SJAA Ephemeris May 2005 | SJAA Home | Contents | Previous | Next

Starry, Starry Night


Paul Kohlmiller

Location of Porrima, 3C273 and M87.


Consider poor porrima. This star's name is actually Latin based as opposed to most star names which are Arabic. Porrima is somewhat prominent these days because it appears to be leading Jupiter across the sky. By early May they are side-by-side. Porrima (Gamma Virginis) is a double star though it may be difficult to resolve them because they are getting close together from our viewpoint. The two stars rotate around each other at a distance of 40 AU, the same distance as between the Sun and Pluto. I could not resolve the double stars even after raising the magnification to 500x. The pair of nearly equal stars, each about 50% larger than the Sun, have their closest approach in 2007. Porrima is just 31 light years away. It's apparent magnitude is 3.65.

As can be seen in the chart, quasar 3C273 is close to Porrima. This quasar has a magnitude of 12.9 and is quite possibly the most distant object you can find in your telescope. It is nearly 2 billion light years away. We think we spotted it the night of April 9. It looked like a dim star and required averted vision unless you were dark-adapted. The designation 3C273 comes from being object 273 in the Third Cambridge Catalogue.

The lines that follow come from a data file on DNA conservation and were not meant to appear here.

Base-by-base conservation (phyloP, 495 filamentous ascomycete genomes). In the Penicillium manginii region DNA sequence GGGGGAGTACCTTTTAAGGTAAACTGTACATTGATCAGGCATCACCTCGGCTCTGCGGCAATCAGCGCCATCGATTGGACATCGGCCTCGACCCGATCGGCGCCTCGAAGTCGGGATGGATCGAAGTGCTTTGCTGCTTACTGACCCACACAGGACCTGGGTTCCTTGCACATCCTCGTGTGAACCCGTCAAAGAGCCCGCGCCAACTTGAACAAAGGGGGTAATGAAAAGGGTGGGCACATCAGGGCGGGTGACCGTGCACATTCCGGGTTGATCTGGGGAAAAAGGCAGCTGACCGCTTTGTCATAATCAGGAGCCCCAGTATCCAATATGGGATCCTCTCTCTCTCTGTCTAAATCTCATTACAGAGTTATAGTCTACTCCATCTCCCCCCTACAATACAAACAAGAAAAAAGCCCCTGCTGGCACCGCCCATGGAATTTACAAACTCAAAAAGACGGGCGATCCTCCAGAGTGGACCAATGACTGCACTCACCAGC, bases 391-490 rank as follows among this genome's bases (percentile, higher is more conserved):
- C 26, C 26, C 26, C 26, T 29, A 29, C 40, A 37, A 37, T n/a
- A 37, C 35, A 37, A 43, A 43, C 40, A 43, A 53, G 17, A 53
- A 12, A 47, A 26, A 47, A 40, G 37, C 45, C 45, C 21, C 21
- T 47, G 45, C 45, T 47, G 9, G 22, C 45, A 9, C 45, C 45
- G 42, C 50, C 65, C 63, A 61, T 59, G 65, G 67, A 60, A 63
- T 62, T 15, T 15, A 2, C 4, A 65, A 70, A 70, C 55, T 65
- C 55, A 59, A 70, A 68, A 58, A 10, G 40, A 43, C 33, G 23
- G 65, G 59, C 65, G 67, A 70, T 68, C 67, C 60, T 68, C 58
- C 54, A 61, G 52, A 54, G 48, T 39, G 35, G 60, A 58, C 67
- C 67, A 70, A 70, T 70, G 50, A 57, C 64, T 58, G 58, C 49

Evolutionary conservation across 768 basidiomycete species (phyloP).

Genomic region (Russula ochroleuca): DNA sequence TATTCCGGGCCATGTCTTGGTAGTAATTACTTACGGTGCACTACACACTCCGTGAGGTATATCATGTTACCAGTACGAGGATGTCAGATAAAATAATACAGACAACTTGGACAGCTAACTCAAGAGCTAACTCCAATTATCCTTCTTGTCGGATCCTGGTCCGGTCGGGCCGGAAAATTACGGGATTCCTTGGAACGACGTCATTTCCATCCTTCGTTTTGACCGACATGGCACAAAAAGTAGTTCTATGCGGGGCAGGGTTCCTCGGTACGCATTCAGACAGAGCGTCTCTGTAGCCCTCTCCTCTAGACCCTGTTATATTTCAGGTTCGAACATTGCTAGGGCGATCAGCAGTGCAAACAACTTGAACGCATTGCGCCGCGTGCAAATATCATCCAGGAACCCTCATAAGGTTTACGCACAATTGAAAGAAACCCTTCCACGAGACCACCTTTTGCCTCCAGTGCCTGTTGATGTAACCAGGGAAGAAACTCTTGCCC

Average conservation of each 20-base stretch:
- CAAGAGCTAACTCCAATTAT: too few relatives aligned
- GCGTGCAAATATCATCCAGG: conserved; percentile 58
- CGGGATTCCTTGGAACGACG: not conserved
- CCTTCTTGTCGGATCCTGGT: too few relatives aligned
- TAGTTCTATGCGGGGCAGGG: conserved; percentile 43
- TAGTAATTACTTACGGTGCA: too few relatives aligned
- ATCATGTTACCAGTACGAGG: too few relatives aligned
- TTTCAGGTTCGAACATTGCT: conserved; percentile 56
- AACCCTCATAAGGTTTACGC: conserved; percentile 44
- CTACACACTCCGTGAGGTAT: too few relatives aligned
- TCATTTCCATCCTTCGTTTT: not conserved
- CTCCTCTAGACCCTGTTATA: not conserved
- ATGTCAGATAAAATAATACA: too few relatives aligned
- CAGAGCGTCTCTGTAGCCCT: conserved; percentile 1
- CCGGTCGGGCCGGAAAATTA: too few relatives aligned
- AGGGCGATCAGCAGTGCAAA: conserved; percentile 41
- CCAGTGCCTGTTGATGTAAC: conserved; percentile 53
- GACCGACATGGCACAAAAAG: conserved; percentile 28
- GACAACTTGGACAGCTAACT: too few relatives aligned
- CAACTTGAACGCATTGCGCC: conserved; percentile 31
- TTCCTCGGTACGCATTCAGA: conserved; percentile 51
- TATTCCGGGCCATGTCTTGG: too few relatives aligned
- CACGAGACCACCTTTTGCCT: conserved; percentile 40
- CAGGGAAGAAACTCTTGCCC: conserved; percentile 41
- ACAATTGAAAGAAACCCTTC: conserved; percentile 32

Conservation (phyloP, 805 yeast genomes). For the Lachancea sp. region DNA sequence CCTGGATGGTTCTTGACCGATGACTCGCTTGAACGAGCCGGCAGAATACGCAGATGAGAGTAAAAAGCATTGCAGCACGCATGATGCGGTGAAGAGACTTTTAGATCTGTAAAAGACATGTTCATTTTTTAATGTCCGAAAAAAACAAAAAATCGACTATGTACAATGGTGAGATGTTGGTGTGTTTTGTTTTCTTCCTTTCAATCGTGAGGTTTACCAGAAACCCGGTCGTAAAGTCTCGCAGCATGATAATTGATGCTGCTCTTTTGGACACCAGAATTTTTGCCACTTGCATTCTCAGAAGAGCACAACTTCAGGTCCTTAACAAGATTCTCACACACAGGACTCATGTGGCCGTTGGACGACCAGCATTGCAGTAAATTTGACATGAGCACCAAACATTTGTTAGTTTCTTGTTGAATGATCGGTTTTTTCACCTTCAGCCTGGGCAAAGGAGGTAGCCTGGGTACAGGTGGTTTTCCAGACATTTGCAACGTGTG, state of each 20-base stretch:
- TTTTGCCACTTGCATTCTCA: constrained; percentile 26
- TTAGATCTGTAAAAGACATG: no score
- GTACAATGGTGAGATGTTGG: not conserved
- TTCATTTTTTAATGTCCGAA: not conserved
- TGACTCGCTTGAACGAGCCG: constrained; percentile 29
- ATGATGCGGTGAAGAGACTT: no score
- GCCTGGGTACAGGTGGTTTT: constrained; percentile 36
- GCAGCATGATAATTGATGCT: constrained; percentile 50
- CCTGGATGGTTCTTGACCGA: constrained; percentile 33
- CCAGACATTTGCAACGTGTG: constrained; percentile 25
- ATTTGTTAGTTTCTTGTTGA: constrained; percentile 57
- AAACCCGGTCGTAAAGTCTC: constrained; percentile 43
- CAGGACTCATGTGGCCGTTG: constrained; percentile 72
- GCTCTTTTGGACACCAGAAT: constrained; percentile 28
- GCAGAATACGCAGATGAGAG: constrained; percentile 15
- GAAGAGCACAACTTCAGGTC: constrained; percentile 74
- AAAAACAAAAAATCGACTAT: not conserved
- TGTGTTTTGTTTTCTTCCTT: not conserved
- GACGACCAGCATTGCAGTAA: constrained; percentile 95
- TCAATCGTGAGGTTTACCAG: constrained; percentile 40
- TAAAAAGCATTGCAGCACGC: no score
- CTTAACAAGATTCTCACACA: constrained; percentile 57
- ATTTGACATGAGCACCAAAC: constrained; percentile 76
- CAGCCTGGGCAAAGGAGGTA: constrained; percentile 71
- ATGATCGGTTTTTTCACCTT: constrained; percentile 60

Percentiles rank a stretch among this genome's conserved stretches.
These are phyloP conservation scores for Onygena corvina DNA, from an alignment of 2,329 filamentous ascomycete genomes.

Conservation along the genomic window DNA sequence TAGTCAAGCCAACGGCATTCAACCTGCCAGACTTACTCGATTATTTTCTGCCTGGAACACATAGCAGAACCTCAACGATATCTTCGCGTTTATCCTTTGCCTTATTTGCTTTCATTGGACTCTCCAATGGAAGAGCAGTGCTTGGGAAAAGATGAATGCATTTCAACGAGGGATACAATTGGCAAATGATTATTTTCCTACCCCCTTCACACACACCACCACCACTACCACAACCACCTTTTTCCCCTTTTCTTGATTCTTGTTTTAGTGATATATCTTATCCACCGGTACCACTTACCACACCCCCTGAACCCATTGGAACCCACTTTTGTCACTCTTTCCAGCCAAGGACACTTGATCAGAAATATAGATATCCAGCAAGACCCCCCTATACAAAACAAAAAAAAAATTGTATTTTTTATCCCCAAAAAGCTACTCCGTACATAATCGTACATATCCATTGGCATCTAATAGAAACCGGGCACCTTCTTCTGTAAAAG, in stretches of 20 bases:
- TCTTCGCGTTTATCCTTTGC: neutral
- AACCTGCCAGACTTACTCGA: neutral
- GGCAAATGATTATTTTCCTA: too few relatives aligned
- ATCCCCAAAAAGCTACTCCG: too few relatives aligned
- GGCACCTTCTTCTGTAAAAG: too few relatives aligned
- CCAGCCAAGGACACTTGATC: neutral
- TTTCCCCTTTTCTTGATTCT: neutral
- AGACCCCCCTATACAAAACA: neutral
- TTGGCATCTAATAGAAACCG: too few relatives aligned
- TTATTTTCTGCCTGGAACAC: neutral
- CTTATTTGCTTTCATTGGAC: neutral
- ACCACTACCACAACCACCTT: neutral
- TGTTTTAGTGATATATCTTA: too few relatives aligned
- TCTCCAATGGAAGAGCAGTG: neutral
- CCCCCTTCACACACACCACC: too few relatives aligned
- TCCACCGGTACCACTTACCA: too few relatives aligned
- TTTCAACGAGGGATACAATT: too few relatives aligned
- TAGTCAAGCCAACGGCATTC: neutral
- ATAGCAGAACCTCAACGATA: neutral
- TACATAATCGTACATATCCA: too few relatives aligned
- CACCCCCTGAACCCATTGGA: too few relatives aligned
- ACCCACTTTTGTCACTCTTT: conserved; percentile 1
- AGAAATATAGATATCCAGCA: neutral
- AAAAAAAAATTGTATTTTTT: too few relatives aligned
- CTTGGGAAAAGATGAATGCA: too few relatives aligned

If 3C273 is a bit of a stretch, you are only 10 degrees away from M87. This giant elliptical galaxy is more than 60 million light years away. It owes at least some part of its brightness to the fact that it is surrounded by 100,000 globular clusters.

So Porrima is a great location to start viewing. You can see a double star, Jupiter, a quasar and you're close to the Virgo cluster of galaxies. And it is ideally located in May.



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